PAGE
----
Amazon defends cancelling Woody Allen film deal

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Amazon Studios has said it was "justified" in terminating its film deal with Woody Allen.

The movie/TV distributor has alleged the US film director's comments about the #MeToo movement "sabotaged" its attempts to promote his movies.

Allen is suing the company, claiming it abandoned a four-film deal amid resurfaced allegations he molested his adopted daughter.

He strongly denies the accusations, which first emerged in 1992.

The 83-year-old is claiming more than $68m (£52 million) in damages, alleging a breach of contract after Amazon Studios failed to release A Rainy Day In New York.

However, in a response filed on Wednesday, the company asked a New York judge to reject portions of the case, saying it went into a deal with Allen in August 2017, two months before allegations against movie producer Harvey Weinstein sparked a wider backlash against alleged abuse in the entertainment industry.

Allen then "made a series of public comments suggesting that he failed to grasp the gravity of the issues or the implications for his own career," lawyers claim.


Allen reportedly expressed sympathy for Weinstein, then months later accused his daughter, Dylan Farrow of "cynically using the #MeToo movement," when she repeated her allegations that her father had abused her.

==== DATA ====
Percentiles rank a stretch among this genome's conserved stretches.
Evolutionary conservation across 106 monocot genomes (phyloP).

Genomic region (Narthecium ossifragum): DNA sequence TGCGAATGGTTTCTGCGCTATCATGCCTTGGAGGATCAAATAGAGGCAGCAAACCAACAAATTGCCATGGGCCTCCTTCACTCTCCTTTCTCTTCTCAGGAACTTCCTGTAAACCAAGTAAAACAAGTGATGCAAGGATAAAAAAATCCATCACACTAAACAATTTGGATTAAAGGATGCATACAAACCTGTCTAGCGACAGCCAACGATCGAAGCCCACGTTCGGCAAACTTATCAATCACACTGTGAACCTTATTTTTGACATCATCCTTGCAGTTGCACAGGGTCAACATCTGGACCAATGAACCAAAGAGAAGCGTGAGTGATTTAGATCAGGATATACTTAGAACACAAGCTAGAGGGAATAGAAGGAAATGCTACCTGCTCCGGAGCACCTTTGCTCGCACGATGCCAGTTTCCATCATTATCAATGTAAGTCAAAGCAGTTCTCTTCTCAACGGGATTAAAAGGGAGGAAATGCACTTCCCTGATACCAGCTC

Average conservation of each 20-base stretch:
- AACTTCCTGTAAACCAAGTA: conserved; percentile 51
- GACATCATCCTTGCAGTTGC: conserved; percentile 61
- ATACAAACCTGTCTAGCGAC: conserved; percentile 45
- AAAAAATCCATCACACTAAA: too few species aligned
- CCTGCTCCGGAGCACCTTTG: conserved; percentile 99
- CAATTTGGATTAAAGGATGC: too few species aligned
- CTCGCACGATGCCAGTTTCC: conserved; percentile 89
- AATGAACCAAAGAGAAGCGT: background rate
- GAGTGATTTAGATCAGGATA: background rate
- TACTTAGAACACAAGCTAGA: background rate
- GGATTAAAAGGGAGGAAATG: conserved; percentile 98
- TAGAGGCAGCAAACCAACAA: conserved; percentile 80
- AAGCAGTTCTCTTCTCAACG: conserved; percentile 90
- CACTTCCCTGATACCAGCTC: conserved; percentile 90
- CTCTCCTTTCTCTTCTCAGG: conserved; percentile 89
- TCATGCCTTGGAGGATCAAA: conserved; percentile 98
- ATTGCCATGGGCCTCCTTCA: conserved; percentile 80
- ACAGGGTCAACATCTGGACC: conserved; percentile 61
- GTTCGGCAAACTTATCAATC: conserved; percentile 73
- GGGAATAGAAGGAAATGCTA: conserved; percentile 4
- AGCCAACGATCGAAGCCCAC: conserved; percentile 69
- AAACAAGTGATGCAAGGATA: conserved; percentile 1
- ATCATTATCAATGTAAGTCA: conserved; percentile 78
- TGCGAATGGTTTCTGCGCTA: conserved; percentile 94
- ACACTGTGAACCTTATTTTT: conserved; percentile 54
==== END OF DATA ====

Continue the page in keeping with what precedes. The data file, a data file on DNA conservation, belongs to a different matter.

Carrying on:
Those comments came as Amazon Studios were trying to promote another of his films, Wonder Wheel, "effectively sabotaging those efforts," the company said.

Image source, Getty Images

Amazon pointed out a number actors expressed their regret at working with Allen and stars including Rachel Brosnahan, Colin Firth and Michael Caine vowed never do so again.

Allen was quoted as saying he "should be the poster boy for the Me Too movement" as despite having "worked in movies for 50 years," and with "hundreds of actresses," he has "only (been) accused by one woman in a child custody case."

"Understood in the broader context," said Amazon, "Allen's actions and their cascading consequences ensured that Amazon could never possibly receive the benefit of its four-picture agreement (despite already having paid Allen a 10 million-dollar advance upon signing).

"As a result, Amazon was justified in terminating its relationship with Allen, and Plaintiffs ultimately will not recover any of the relief they seek."

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